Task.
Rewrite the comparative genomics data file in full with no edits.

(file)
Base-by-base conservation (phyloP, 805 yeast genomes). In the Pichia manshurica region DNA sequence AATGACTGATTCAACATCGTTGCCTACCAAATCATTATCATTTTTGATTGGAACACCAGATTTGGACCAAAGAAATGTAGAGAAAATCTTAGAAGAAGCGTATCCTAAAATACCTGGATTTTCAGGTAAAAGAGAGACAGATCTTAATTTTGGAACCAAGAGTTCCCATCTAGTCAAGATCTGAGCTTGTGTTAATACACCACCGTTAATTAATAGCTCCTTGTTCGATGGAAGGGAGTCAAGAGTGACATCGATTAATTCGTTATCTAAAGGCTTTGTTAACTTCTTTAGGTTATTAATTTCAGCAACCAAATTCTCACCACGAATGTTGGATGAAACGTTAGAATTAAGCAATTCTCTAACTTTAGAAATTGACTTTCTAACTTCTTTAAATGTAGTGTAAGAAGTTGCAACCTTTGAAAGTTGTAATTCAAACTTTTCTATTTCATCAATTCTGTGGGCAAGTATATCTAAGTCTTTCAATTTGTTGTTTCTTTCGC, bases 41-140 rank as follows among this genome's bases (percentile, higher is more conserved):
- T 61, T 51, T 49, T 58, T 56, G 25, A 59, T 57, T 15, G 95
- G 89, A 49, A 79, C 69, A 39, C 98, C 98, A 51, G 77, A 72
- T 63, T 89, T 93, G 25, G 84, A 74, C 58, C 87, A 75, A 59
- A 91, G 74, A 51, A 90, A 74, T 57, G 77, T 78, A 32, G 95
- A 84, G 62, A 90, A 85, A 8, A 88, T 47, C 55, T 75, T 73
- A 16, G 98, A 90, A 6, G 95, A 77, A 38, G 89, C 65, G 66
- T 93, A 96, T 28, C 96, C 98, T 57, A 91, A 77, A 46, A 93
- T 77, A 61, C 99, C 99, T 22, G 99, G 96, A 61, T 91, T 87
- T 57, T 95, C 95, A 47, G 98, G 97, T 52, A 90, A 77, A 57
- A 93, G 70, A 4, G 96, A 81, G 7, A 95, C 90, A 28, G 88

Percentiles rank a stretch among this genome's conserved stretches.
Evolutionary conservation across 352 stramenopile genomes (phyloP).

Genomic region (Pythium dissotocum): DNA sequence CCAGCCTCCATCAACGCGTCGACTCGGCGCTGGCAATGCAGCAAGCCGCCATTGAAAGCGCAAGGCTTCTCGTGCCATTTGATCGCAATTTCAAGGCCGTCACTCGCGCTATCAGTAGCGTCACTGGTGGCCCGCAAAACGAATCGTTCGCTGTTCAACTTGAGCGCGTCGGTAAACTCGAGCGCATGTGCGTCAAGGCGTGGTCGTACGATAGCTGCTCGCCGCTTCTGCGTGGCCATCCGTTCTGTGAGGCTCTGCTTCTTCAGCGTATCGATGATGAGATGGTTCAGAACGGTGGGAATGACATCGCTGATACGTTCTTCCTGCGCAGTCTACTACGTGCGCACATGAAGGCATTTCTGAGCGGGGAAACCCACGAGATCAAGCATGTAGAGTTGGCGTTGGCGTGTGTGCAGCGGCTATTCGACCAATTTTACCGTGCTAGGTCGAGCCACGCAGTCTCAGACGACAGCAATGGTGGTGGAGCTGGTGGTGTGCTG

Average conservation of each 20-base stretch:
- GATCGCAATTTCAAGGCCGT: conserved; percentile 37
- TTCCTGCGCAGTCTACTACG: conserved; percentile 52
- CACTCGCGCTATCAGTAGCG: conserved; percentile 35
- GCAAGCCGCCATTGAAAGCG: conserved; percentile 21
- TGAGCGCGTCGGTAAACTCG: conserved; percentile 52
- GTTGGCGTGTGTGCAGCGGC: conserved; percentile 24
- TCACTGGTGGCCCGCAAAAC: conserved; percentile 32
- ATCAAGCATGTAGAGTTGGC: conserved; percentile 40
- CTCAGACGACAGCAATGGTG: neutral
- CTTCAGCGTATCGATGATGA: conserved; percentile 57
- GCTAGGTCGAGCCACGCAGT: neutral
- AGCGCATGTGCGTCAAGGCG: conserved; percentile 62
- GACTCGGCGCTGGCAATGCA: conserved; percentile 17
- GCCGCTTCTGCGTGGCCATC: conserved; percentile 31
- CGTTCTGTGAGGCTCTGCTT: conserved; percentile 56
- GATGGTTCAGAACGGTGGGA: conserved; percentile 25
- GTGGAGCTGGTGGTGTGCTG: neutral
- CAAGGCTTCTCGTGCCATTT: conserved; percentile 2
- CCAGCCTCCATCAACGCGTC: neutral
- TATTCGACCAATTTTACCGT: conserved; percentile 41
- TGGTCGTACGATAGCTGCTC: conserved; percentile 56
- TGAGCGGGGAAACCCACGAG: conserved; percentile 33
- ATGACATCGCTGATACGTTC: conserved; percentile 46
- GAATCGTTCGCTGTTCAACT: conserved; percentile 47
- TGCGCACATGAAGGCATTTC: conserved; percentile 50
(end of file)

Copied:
Base-by-base conservation (phyloP, 805 yeast genomes). In the Pichia manshurica region DNA sequence AATGACTGATTCAACATCGTTGCCTACCAAATCATTATCATTTTTGATTGGAACACCAGATTTGGACCAAAGAAATGTAGAGAAAATCTTAGAAGAAGCGTATCCTAAAATACCTGGATTTTCAGGTAAAAGAGAGACAGATCTTAATTTTGGAACCAAGAGTTCCCATCTAGTCAAGATCTGAGCTTGTGTTAATACACCACCGTTAATTAATAGCTCCTTGTTCGATGGAAGGGAGTCAAGAGTGACATCGATTAATTCGTTATCTAAAGGCTTTGTTAACTTCTTTAGGTTATTAATTTCAGCAACCAAATTCTCACCACGAATGTTGGATGAAACGTTAGAATTAAGCAATTCTCTAACTTTAGAAATTGACTTTCTAACTTCTTTAAATGTAGTGTAAGAAGTTGCAACCTTTGAAAGTTGTAATTCAAACTTTTCTATTTCATCAATTCTGTGGGCAAGTATATCTAAGTCTTTCAATTTGTTGTTTCTTTCGC, bases 41-140 rank as follows among this genome's bases (percentile, higher is more conserved):
- T 61, T 51, T 49, T 58, T 56, G 25, A 59, T 57, T 15, G 95
- G 89, A 49, A 79, C 69, A 39, C 98, C 98, A 51, G 77, A 72
- T 63, T 89, T 93, G 25, G 84, A 74, C 58, C 87, A 75, A 59
- A 91, G 74, A 51, A 90, A 74, T 57, G 77, T 78, A 32, G 95
- A 84, G 62, A 90, A 85, A 8, A 88, T 47, C 55, T 75, T 73
- A 16, G 98, A 90, A 6, G 95, A 77, A 38, G 89, C 65, G 66
- T 93, A 96, T 28, C 96, C 98, T 57, A 91, A 77, A 46, A 93
- T 77, A 61, C 99, C 99, T 22, G 99, G 96, A 61, T 91, T 87
- T 57, T 95, C 95, A 47, G 98, G 97, T 52, A 90, A 77, A 57
- A 93, G 70, A 4, G 96, A 81, G 7, A 95, C 90, A 28, G 88

Percentiles rank a stretch among this genome's conserved stretches.
Evolutionary conservation across 352 stramenopile genomes (phyloP).

Genomic region (Pythium dissotocum): DNA sequence CCAGCCTCCATCAACGCGTCGACTCGGCGCTGGCAATGCAGCAAGCCGCCATTGAAAGCGCAAGGCTTCTCGTGCCATTTGATCGCAATTTCAAGGCCGTCACTCGCGCTATCAGTAGCGTCACTGGTGGCCCGCAAAACGAATCGTTCGCTGTTCAACTTGAGCGCGTCGGTAAACTCGAGCGCATGTGCGTCAAGGCGTGGTCGTACGATAGCTGCTCGCCGCTTCTGCGTGGCCATCCGTTCTGTGAGGCTCTGCTTCTTCAGCGTATCGATGATGAGATGGTTCAGAACGGTGGGAATGACATCGCTGATACGTTCTTCCTGCGCAGTCTACTACGTGCGCACATGAAGGCATTTCTGAGCGGGGAAACCCACGAGATCAAGCATGTAGAGTTGGCGTTGGCGTGTGTGCAGCGGCTATTCGACCAATTTTACCGTGCTAGGTCGAGCCACGCAGTCTCAGACGACAGCAATGGTGGTGGAGCTGGTGGTGTGCTG

Average conservation of each 20-base stretch:
- GATCGCAATTTCAAGGCCGT: conserved; percentile 37
- TTCCTGCGCAGTCTACTACG: conserved; percentile 52
- CACTCGCGCTATCAGTAGCG: conserved; percentile 35
- GCAAGCCGCCATTGAAAGCG: conserved; percentile 21
- TGAGCGCGTCGGTAAACTCG: conserved; percentile 52
- GTTGGCGTGTGTGCAGCGGC: conserved; percentile 24
- TCACTGGTGGCCCGCAAAAC: conserved; percentile 32
- ATCAAGCATGTAGAGTTGGC: conserved; percentile 40
- CTCAGACGACAGCAATGGTG: neutral
- CTTCAGCGTATCGATGATGA: conserved; percentile 57
- GCTAGGTCGAGCCACGCAGT: neutral
- AGCGCATGTGCGTCAAGGCG: conserved; percentile 62
- GACTCGGCGCTGGCAATGCA: conserved; percentile 17
- GCCGCTTCTGCGTGGCCATC: conserved; percentile 31
- CGTTCTGTGAGGCTCTGCTT: conserved; percentile 56
- GATGGTTCAGAACGGTGGGA: conserved; percentile 25
- GTGGAGCTGGTGGTGTGCTG: neutral
- CAAGGCTTCTCGTGCCATTT: conserved; percentile 2
- CCAGCCTCCATCAACGCGTC: neutral
- TATTCGACCAATTTTACCGT: conserved; percentile 41
- TGGTCGTACGATAGCTGCTC: conserved; percentile 56
- TGAGCGGGGAAACCCACGAG: conserved; percentile 33
- ATGACATCGCTGATACGTTC: conserved; percentile 46
- GAATCGTTCGCTGTTCAACT: conserved; percentile 47
- TGCGCACATGAAGGCATTTC: conserved; percentile 50